From this point of view, the development of Free and Open Source algorithms to measure diversity from space would be beneficial to allow high robustness and reproducibility of the proposed approaches (Rocchini and Neteler 2012). Furthermore, their intrinsic transparency, community-vetoing options, sharing and rapid availability are also valuable additions and reasons to move to open source options. Among the different open source packages, the R software environment is certainly one of the most widespread worldwide and different packages have been devoted to remote sensing for: (i) raster data management (raster package, Hijmans and van Etten 2020), (ii) remote sensing data analysis (RStoolbox package, Leutner et al. 2019), (iii) spectral species diversity (biodivMapR package, Féret and Boissieu 2020), (iv) sparse generalised dissimilarity modelling based on remote sensing data (sgdm package, Leitao et al. 2012), (v) entropy-based local spatial association (ELSA package, Naimi et al. 2019), (vi) landscape metrics calculation (landscapemetrics package, Hesselbarth et al. 2019), to name just a few. Reader can also refer to for the CRAN Task View on analysis of spatial data.

However, currently no package provides a flow of functions grounded on Information Theory related to abundance based measures, by further introducing distances and going back to Information Theory again by generalised entropy. In this paper, we introduce a new R package which provides such a functions’ throughput workflow. The aim of this manuscript is to encompass the theory behind the algorithms developed in the rasterdiv package (, relying on the definition given by Gorelick (2011b):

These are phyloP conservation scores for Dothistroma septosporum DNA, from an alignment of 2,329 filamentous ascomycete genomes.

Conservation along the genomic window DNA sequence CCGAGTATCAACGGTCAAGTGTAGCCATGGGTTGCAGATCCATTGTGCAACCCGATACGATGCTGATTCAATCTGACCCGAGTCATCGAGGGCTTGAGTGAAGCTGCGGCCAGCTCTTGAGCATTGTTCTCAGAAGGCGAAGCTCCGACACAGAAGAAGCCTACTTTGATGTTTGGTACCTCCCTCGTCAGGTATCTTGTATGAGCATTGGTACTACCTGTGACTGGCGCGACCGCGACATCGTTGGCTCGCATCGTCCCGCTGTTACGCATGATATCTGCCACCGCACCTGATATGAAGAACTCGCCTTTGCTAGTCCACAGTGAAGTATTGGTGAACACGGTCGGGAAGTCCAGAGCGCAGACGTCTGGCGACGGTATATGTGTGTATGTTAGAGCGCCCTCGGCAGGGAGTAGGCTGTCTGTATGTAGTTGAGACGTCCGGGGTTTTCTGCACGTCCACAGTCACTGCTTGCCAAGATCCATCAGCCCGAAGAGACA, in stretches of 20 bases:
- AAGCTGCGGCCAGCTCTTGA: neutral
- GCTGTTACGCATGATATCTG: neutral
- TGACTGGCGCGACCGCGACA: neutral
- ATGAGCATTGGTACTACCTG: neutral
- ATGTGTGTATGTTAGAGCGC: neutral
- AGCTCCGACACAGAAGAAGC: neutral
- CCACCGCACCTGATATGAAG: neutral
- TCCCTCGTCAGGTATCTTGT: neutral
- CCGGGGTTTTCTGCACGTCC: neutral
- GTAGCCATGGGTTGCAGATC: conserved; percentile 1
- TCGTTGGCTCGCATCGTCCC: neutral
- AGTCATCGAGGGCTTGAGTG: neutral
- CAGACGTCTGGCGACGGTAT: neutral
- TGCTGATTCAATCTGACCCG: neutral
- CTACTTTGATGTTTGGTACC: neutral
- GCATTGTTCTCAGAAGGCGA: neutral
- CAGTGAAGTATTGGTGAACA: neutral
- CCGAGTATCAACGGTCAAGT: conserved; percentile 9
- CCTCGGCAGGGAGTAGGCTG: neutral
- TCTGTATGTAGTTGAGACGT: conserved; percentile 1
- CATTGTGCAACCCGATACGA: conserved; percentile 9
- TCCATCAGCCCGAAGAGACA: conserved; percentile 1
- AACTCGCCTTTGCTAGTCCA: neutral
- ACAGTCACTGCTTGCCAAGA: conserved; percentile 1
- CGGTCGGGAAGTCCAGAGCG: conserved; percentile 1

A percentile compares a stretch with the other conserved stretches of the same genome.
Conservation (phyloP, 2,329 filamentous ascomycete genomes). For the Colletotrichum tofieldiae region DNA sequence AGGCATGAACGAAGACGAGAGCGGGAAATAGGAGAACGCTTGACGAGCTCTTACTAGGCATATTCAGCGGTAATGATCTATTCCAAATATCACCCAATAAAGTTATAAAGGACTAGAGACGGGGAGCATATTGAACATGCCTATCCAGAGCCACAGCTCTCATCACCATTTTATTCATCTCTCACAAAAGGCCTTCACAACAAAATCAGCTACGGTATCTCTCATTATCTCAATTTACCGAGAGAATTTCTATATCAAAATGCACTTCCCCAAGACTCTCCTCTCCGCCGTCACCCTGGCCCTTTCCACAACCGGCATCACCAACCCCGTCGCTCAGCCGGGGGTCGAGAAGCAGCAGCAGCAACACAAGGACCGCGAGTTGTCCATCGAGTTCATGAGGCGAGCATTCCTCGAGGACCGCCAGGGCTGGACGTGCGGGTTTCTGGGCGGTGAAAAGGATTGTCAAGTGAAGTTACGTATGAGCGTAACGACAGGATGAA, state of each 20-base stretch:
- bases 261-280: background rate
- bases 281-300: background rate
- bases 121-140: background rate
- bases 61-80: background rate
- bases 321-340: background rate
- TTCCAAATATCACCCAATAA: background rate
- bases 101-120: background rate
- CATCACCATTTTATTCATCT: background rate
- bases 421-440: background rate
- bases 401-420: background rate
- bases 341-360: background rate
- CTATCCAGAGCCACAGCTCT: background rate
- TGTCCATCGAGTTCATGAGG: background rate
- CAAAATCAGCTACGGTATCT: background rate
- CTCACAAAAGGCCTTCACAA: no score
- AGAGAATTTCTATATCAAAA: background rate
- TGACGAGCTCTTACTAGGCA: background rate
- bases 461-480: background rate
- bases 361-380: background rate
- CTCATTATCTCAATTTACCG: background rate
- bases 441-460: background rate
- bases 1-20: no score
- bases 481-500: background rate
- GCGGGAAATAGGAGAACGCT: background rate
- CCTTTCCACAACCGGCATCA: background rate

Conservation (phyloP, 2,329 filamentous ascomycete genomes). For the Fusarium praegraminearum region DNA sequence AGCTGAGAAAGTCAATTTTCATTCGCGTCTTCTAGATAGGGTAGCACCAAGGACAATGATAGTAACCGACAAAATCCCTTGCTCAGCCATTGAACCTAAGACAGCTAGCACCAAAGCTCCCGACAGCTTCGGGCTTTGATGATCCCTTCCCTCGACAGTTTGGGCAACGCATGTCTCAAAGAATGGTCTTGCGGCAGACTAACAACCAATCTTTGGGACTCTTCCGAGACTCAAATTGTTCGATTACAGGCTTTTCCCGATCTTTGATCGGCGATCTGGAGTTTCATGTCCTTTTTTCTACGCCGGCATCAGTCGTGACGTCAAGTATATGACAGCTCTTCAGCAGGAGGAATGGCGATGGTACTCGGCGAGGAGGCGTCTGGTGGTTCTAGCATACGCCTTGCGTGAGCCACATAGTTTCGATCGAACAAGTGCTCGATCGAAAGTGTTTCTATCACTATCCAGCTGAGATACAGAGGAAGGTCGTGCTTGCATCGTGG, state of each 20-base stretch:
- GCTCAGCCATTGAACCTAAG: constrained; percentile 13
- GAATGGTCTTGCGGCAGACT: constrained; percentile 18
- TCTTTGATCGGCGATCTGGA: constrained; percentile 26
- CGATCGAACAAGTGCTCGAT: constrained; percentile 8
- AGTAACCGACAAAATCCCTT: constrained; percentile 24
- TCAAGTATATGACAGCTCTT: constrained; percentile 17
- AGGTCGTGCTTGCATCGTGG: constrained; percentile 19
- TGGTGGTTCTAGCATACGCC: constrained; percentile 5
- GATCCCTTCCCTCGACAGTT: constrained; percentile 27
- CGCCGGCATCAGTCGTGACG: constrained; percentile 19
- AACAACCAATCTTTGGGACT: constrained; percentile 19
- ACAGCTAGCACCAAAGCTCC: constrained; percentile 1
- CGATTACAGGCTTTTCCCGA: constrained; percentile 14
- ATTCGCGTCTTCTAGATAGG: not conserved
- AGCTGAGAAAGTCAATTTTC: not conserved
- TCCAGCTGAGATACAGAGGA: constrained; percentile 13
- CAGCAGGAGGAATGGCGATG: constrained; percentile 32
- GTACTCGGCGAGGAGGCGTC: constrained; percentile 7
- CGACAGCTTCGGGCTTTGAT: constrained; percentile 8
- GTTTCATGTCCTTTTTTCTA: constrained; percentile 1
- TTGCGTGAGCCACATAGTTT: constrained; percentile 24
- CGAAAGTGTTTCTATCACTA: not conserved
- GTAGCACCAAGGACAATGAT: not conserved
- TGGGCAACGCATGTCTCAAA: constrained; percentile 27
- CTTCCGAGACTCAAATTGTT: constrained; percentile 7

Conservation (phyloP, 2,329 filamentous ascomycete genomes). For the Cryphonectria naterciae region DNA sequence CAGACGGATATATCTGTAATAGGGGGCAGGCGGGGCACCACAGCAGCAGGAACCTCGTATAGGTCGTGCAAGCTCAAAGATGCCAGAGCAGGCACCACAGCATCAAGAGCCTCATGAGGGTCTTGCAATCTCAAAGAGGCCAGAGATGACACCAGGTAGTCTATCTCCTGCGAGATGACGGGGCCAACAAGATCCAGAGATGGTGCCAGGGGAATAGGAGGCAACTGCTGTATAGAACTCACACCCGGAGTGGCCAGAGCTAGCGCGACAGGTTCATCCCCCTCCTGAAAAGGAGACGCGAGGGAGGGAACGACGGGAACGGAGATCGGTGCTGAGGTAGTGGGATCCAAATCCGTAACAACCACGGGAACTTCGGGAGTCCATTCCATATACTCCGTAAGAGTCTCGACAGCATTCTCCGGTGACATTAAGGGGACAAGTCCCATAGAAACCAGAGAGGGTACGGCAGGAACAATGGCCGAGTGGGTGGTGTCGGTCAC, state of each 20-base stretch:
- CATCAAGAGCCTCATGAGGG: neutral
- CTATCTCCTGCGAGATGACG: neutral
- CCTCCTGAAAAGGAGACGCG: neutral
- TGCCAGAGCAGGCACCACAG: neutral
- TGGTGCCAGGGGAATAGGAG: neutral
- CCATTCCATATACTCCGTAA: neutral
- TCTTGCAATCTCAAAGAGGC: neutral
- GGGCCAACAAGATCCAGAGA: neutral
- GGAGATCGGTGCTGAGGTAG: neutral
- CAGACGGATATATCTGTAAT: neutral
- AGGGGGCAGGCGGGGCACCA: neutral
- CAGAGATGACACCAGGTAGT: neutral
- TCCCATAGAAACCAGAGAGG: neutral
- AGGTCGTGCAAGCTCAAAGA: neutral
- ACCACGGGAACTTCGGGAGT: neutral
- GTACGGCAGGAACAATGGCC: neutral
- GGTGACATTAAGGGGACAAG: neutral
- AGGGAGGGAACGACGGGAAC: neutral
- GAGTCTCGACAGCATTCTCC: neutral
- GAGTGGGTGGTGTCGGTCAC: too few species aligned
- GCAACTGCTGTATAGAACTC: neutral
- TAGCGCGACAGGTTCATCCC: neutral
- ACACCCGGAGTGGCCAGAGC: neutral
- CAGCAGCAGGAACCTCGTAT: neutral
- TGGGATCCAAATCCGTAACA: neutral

Theory is neither mathematical nor abstract. Theory is the creative, inductive, and synthetic discipline of forming hypothesis [...]

Information theory

One of the mostly used metrics for measuring remotely sensed diversity is related to the entropy measurement firstly introduced by Shannon (Shannon 1948).

Given a sample area with N pixel values and \(p_i\) relative abundances for every \(i\in \{1,\dots ,N\}\), in decreasing order, the Shannon index is calculated as:

$$\begin{aligned} H=-\sum _{i=1}^Np_i\,\ln p_i \end{aligned}$$

Taking into account only the most abundant pixel value, the Berger-Parker (Berger and Parker 1970) index is given by:

$$\begin{aligned} I_{BP}=p_1 \end{aligned}$$

In remote sensing applications, the derivation of synthetic indices of any sort (i.e. diversity) is often performed by sequentially considering only small chunks of the whole image. These chunks are commonly defined as ’kernel’, ’windows’ or ’moving windows’. From now on, we will use this terminology to indicate the local space of analysis.

Given an x integer matrix (or RasterLayer) which in R could be defined as:

figure a

Both indices can be calculated using rasterdiv by a moving window and applying the commands Shannon and BergerParker.

figure b
figure c